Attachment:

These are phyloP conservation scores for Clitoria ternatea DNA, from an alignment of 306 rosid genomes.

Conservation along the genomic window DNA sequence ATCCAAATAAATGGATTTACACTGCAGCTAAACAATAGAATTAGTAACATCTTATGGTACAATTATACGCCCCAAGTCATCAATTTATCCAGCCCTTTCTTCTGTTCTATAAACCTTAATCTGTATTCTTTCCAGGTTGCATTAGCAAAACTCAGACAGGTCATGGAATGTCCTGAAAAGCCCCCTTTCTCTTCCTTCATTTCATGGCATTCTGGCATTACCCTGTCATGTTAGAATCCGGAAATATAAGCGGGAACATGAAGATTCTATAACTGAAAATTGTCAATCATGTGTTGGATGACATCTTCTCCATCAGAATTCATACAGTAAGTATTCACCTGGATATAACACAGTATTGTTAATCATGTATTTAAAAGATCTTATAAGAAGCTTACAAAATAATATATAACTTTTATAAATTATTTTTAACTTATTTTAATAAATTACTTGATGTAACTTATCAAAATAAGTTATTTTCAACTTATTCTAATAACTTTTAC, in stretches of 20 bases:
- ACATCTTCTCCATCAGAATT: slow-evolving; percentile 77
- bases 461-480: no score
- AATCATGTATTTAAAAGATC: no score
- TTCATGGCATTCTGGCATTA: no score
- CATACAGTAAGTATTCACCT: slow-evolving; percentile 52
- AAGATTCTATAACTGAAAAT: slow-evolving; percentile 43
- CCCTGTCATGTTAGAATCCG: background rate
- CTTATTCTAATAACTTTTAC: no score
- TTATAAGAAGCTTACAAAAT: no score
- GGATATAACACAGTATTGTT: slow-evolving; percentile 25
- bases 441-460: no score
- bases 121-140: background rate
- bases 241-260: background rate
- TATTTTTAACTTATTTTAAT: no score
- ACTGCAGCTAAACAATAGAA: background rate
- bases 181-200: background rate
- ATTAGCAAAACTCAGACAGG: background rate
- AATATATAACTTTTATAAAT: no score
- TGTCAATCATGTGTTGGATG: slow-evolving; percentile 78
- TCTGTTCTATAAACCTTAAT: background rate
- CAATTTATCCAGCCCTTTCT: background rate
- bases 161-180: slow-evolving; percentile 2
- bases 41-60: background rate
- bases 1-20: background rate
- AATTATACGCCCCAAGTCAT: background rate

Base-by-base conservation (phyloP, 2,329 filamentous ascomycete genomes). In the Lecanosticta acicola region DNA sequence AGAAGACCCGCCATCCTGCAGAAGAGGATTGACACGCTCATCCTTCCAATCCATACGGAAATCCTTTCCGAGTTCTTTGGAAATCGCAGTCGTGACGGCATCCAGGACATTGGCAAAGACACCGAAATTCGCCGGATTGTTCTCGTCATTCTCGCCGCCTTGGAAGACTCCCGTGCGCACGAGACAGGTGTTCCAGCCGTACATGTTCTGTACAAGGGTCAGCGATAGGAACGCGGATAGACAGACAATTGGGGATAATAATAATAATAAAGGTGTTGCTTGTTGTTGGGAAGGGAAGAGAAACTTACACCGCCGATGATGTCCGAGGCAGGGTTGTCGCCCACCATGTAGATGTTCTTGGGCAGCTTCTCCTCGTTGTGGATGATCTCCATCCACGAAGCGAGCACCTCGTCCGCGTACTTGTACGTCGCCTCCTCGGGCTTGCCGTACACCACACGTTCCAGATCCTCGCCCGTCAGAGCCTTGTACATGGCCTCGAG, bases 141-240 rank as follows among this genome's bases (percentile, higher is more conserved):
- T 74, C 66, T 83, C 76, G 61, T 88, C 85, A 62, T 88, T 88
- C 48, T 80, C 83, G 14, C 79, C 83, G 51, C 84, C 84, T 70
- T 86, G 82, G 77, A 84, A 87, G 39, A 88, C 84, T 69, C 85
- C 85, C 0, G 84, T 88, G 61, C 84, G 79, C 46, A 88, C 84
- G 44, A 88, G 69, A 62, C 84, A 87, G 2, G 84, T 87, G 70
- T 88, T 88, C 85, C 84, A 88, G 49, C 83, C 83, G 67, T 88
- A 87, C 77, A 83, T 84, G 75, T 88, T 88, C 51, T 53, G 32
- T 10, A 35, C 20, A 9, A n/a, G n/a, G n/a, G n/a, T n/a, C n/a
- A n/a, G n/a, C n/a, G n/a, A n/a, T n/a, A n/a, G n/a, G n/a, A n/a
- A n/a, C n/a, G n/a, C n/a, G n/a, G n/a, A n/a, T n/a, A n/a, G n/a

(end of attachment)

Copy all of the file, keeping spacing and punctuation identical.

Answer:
These are phyloP conservation scores for Clitoria ternatea DNA, from an alignment of 306 rosid genomes.

Conservation along the genomic window DNA sequence ATCCAAATAAATGGATTTACACTGCAGCTAAACAATAGAATTAGTAACATCTTATGGTACAATTATACGCCCCAAGTCATCAATTTATCCAGCCCTTTCTTCTGTTCTATAAACCTTAATCTGTATTCTTTCCAGGTTGCATTAGCAAAACTCAGACAGGTCATGGAATGTCCTGAAAAGCCCCCTTTCTCTTCCTTCATTTCATGGCATTCTGGCATTACCCTGTCATGTTAGAATCCGGAAATATAAGCGGGAACATGAAGATTCTATAACTGAAAATTGTCAATCATGTGTTGGATGACATCTTCTCCATCAGAATTCATACAGTAAGTATTCACCTGGATATAACACAGTATTGTTAATCATGTATTTAAAAGATCTTATAAGAAGCTTACAAAATAATATATAACTTTTATAAATTATTTTTAACTTATTTTAATAAATTACTTGATGTAACTTATCAAAATAAGTTATTTTCAACTTATTCTAATAACTTTTAC, in stretches of 20 bases:
- ACATCTTCTCCATCAGAATT: slow-evolving; percentile 77
- bases 461-480: no score
- AATCATGTATTTAAAAGATC: no score
- TTCATGGCATTCTGGCATTA: no score
- CATACAGTAAGTATTCACCT: slow-evolving; percentile 52
- AAGATTCTATAACTGAAAAT: slow-evolving; percentile 43
- CCCTGTCATGTTAGAATCCG: background rate
- CTTATTCTAATAACTTTTAC: no score
- TTATAAGAAGCTTACAAAAT: no score
- GGATATAACACAGTATTGTT: slow-evolving; percentile 25
- bases 441-460: no score
- bases 121-140: background rate
- bases 241-260: background rate
- TATTTTTAACTTATTTTAAT: no score
- ACTGCAGCTAAACAATAGAA: background rate
- bases 181-200: background rate
- ATTAGCAAAACTCAGACAGG: background rate
- AATATATAACTTTTATAAAT: no score
- TGTCAATCATGTGTTGGATG: slow-evolving; percentile 78
- TCTGTTCTATAAACCTTAAT: background rate
- CAATTTATCCAGCCCTTTCT: background rate
- bases 161-180: slow-evolving; percentile 2
- bases 41-60: background rate
- bases 1-20: background rate
- AATTATACGCCCCAAGTCAT: background rate

Base-by-base conservation (phyloP, 2,329 filamentous ascomycete genomes). In the Lecanosticta acicola region DNA sequence AGAAGACCCGCCATCCTGCAGAAGAGGATTGACACGCTCATCCTTCCAATCCATACGGAAATCCTTTCCGAGTTCTTTGGAAATCGCAGTCGTGACGGCATCCAGGACATTGGCAAAGACACCGAAATTCGCCGGATTGTTCTCGTCATTCTCGCCGCCTTGGAAGACTCCCGTGCGCACGAGACAGGTGTTCCAGCCGTACATGTTCTGTACAAGGGTCAGCGATAGGAACGCGGATAGACAGACAATTGGGGATAATAATAATAATAAAGGTGTTGCTTGTTGTTGGGAAGGGAAGAGAAACTTACACCGCCGATGATGTCCGAGGCAGGGTTGTCGCCCACCATGTAGATGTTCTTGGGCAGCTTCTCCTCGTTGTGGATGATCTCCATCCACGAAGCGAGCACCTCGTCCGCGTACTTGTACGTCGCCTCCTCGGGCTTGCCGTACACCACACGTTCCAGATCCTCGCCCGTCAGAGCCTTGTACATGGCCTCGAG, bases 141-240 rank as follows among this genome's bases (percentile, higher is more conserved):
- T 74, C 66, T 83, C 76, G 61, T 88, C 85, A 62, T 88, T 88
- C 48, T 80, C 83, G 14, C 79, C 83, G 51, C 84, C 84, T 70
- T 86, G 82, G 77, A 84, A 87, G 39, A 88, C 84, T 69, C 85
- C 85, C 0, G 84, T 88, G 61, C 84, G 79, C 46, A 88, C 84
- G 44, A 88, G 69, A 62, C 84, A 87, G 2, G 84, T 87, G 70
- T 88, T 88, C 85, C 84, A 88, G 49, C 83, C 83, G 67, T 88
- A 87, C 77, A 83, T 84, G 75, T 88, T 88, C 51, T 53, G 32
- T 10, A 35, C 20, A 9, A n/a, G n/a, G n/a, G n/a, T n/a, C n/a
- A n/a, G n/a, C n/a, G n/a, A n/a, T n/a, A n/a, G n/a, G n/a, A n/a
- A n/a, C n/a, G n/a, C n/a, G n/a, G n/a, A n/a, T n/a, A n/a, G n/a